– A first more general, but not less important, part where one has to provide detailed information as to the management structure of the Belgian entity, its legal ownership structure, its international reporting flows, description of the main activities per business unit, list of competitors, information as to Permanent Establishments (PEs), notification of restructurings which took place during the year, etc.;

– A second more quantitative part, which is focusing on the cross-border intercompany transactions (or dealings for PEs) themselves, and the applied transfer pricing methods. More specifically, the second part requires, amongst others, the following information: detailed description of business unit activities, the sales/gross margins/operating margins earned per business unit over the past three years (third and related party financial information), list of cross border intercompany transactions for goods, services, financial and other transactions (including parties involved, transfer pricing policy applied and volume of transactions), information on cost contribution arrangements, list of Advanced Pricing Agreements, etc.; and

– A third part provides the possibility to attach other documents (optional).

As from when?

Whereas the first part ("A" labeled tables) and third part ("C" labeled table) of the Local File Form should be filed for accounting years starting on or after January 1, 2016 (in line with the CbC Reporting and Master File requirements), the second part ("B" labeled tables) of the Local File Form should only be filed as for accounting years starting on or after January 1, 2017.

When to be filed?

The Local File Form should be filed at the same time when the filing of the corporate income tax return is foreseen. The filing due date of the Local File Form corresponds therefore in principle to the filing date of the corporate income tax return.

Country by Country Reporting (CbCR) Form

Who?

Groups with a consolidated gross revenue exceeding €750 million, to be assessed on the basis of financial statements for the preceding financial year.

Only the Ultimate Parent, or where applicable the Surrogate Parent Entity, will have to perform the filing. Where the Belgian entity or permanent establishment is not the filing entity, there will only be a CbCR Notification requirement (see below). However in case the Ultimate Parent of the Surrogate Parent Entity are not fulfilling their filing obligations, the Belgian company or permanent establishment will need to hold the pen and meet the CbCR-obligations.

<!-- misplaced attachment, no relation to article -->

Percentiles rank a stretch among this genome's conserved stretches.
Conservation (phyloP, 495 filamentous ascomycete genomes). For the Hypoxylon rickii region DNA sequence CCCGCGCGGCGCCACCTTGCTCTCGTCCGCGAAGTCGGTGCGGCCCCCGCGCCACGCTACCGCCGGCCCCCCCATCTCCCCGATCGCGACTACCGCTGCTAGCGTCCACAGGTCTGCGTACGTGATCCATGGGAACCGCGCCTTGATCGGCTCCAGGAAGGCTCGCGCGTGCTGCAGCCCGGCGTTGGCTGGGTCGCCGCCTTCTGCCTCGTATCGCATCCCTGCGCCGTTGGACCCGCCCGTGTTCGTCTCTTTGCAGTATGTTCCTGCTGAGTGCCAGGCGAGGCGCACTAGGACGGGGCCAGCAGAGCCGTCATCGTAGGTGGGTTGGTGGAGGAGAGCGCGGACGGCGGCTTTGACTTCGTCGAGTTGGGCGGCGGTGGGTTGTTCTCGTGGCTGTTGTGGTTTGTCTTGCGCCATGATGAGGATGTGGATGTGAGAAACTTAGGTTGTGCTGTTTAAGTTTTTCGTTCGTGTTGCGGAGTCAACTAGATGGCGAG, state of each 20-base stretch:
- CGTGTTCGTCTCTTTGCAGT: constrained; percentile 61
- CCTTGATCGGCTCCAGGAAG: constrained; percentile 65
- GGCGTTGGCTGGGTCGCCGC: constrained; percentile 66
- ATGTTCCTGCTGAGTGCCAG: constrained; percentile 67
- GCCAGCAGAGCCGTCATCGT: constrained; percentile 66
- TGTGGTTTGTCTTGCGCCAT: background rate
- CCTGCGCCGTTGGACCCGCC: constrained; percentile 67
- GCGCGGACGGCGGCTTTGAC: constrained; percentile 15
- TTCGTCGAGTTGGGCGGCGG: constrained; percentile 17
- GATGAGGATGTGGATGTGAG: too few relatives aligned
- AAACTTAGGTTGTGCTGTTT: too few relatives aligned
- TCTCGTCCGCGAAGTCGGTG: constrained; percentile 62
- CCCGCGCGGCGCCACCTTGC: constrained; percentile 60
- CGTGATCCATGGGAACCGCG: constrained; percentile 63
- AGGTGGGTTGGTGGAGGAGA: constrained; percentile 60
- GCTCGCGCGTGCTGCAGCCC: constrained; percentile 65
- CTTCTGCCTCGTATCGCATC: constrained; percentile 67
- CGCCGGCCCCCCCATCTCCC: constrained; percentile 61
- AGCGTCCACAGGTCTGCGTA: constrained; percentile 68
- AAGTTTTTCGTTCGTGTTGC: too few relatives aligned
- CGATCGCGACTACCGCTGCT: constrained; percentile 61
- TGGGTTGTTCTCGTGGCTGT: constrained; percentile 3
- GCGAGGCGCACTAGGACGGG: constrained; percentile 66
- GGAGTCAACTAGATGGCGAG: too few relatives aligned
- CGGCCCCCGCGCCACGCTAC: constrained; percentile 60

What?

The CbCR Form is in line with the format (three tables) published on October 5, 2015 by the OECD's Action 13 BEPS report.

As from when?

The CbCR should be filed for accounting years starting on or after January 1, 2016.

When to be filed?

The filing entity will have to file the CbCR with the Belgian tax authorities within 12 months after the closing of the consolidated financial statements of the group.

Country by Country Reporting Notification Form

Who?

Each constituent entity, part of a group which falls under the CbCR requirements.

What?

The CbCR Notification Form should include:

– Whether the Belgian entity is the filing entity, and if not, who will be the filing entity within the group (e.g. the Ultimate Parent Entity or a Surrogate Parent Entity); and

– Where applicable, reasons why the Country-by-Country reporting filing will not be performed by the Ultimate Parent Entity or a Surrogate Parent Entity.

As from when?

The CbCR Notification Form should be filed for accounting years starting on or after January 1, 2016.

When to be filed?

The CbCR Notification Form submission will have to be performed by the end of the reporting period of the group. In relation to the first year filing, an exceptional delay has been granted for the filing of the CbCR Notification Form until September 30, 2017. The filing should be performed electronically as well.

Penalties and take away

Companies and permanent establishments that fail to satisfy the reporting and filing requirements will be subject to penalties ranging from €1.250 to €25.000, and this as from the second infringement.

The fact that penalties will only be levied as from the second infringement suggests that Belgian tax authorities will be flexible for the first year, as the new transfer pricing documentation requirements are new and burdensome for many of the taxpayers, impacted by the new legislation. However one should not forget that the transfer pricing audits carried out by the special transfer pricing audit department of the Belgian tax authorities just continue to take place and that additional transfer pricing inspectors are being recruited. Without any doubt not or insufficiently complying with the new Belgian transfer pricing documentation requirements will result in the de facto heaviest penalty of them all, namely being selected for a transfer pricing audit. Companies exceeding one of the three thresholds should start preparing themselves right away.